BIRD OF THE WEEK — CACTUS WREN — PLANET EARTH BIRD WORLD group

PLASTIC FREE NEW ZEALAND

Let’s end plastic pollution in Aotearoa

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BIRD OF THE WEEK

CACTUS WREN

SCIENTIFIC NAME: Campylorhynchus brunneicapillus
POPULATION: 3.1 million in United States; Mexican population likely as large.
TREND: Decreasing
HABITAT: Resident in desert and arid scrublands from the southwestern United States to central Mexico.

The Cactus Wren is the largest wren found in the United States — about the size of a Spotted Towhee. Its curious nature and loud, chattering calls make this bird one of the most well-known species of the southwestern desert.

The Cactus Wren’s genus name Campylorhynchus derives from the Greek words for “curved beak.” Its species name brunneicapillus is formed from the Latin words for “brown” and “hair,” referring to this bird’s brown cap and back.

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BIRD OF THE WEEK  — TOWNSEND’S WARBLER — PLANET EARTH BIRD WORLD group

PLANET EARTH BIRD WORLD has over 1,500 members and over 104,000 photos and photos. 

AMERICAN BIRD CONSERVANCY

BIRD OF THE WEEK

TOWNSEND’S WARBLER

SCIENTIFIC NAME: Setophaga townsendi 
POPULATION: 20 million
TREND: Stable
HABITAT: Breeds in coniferous forest; winters along Pacific Coast and in Mexican and Central American highlands.

The striking black-and-yellow Townsend’s Warbler is named for American naturalist and collector John Kirk Townsend, who first described this bird in 1834 during an expedition crossing the Rockies to reach the Pacific Ocean.

The Townsend’s Warbler is part of a larger “superspecies” — a group of bird species that are closely related, but developed in geographic isolation from each other. The Townsend’s Warbler, along with the Hermit, Golden-cheeked

Black-throated Green, and Black-throated Gray Warblers, is considered part of the Black-throated Green superspecies, or virens group.

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Female House Sparrow

Sunday Photo Magazine — 5/12/2019

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BIRD CONSERVATION — Will Federal Policies Doom the Sage-Grouse to Extinction? — PLANET EARTH URBAN LANDSCAPES group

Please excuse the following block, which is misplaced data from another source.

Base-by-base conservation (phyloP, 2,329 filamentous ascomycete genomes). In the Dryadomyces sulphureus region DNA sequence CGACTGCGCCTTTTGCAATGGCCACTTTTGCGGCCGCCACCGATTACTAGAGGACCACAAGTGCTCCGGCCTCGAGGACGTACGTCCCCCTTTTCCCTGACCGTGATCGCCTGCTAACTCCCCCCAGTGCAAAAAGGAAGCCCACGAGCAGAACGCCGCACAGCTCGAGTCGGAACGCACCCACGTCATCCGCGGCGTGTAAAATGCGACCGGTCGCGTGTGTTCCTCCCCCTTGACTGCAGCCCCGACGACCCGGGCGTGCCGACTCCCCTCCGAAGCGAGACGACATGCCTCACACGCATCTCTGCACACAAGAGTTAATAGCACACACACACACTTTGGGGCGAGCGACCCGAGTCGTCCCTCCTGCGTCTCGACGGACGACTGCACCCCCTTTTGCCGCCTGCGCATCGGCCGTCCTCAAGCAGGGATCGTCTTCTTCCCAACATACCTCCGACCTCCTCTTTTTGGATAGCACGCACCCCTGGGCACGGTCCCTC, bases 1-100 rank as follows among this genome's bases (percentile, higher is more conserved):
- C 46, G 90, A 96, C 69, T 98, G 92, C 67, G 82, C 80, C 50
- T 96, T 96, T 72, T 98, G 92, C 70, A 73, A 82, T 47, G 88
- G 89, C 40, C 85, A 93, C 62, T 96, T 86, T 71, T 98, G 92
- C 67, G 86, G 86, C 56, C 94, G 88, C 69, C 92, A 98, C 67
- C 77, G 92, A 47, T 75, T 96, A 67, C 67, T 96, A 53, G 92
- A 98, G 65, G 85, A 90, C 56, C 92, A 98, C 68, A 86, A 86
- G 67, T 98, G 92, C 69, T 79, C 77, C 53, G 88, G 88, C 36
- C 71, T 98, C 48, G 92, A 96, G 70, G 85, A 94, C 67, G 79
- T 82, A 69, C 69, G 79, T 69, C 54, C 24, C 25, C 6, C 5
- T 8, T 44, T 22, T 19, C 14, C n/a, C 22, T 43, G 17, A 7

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PLANET EARTH URBAN LANDSCAPES has 1,000 members and over 41,000 photos and videos.

Wildlife experts concluded in 2015 that the Greater Sage-Grouse, an iconic bird of the West, did not require listing under the Endangered Species Act (ESA), thanks to then-new federal management plans with added conservation requirements. Many conservation groups, including American Bird Conservancy, supported the monumental process leading up to these plansand the decision not to list this species under these circumstances.

Greater Sage-Grouse. Photo by Pat Gaines/Flickr

As it turned out, had the beleaguered bird been listed in 2015, we wouldn’t now be watching years of effort to save the Greater Sage-Grouse be washed away almost overnight. The many promises to conserve the grouse and its habitat are now purposefully being abandoned as the federal agencies are on the verge of finalizing new plans that remove essential safeguards.

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BIRD OF THE WEEK — SANDERLING — PLANET EARTH BIRD WORLD group

All PLANET EARTH groups supports:

Greenpeace * United Nations High Commissioner for Refugees (UNHCR) * American Bird Conservancy

PLANET EARTH BIRD WORLD has over 1,500 members and over 104,000 photos and videos. 

BIRD OF THE WEEK

SANDERLING

SCIENTIFIC NAME: Calidris alba 
POPULATION: 300,000 (North America); global population unknown.
TREND: Unknown 
HABITAT: Breeds on high Arctic tundra; winters along sandy beaches, on tidal flats, and at the edges of lagoons.

Sanderlings are part of the shorebird family Scolopacidae, a wide-ranging and diverse group ranging from the Semipalmated Sandpiper and Red Knot to the Long-billed Curlew and American Woodcock.

Unlike other members of its family, the Sanderling lacks a hind toe, a modification that helps this bird run across sandy surfaces. The ability to run quickly and efficiently on sand is especially important to this species, which forages along the ocean’s edge.

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DansPhotoArtHawkeye2011DiegojacklittlebiddleS C photos
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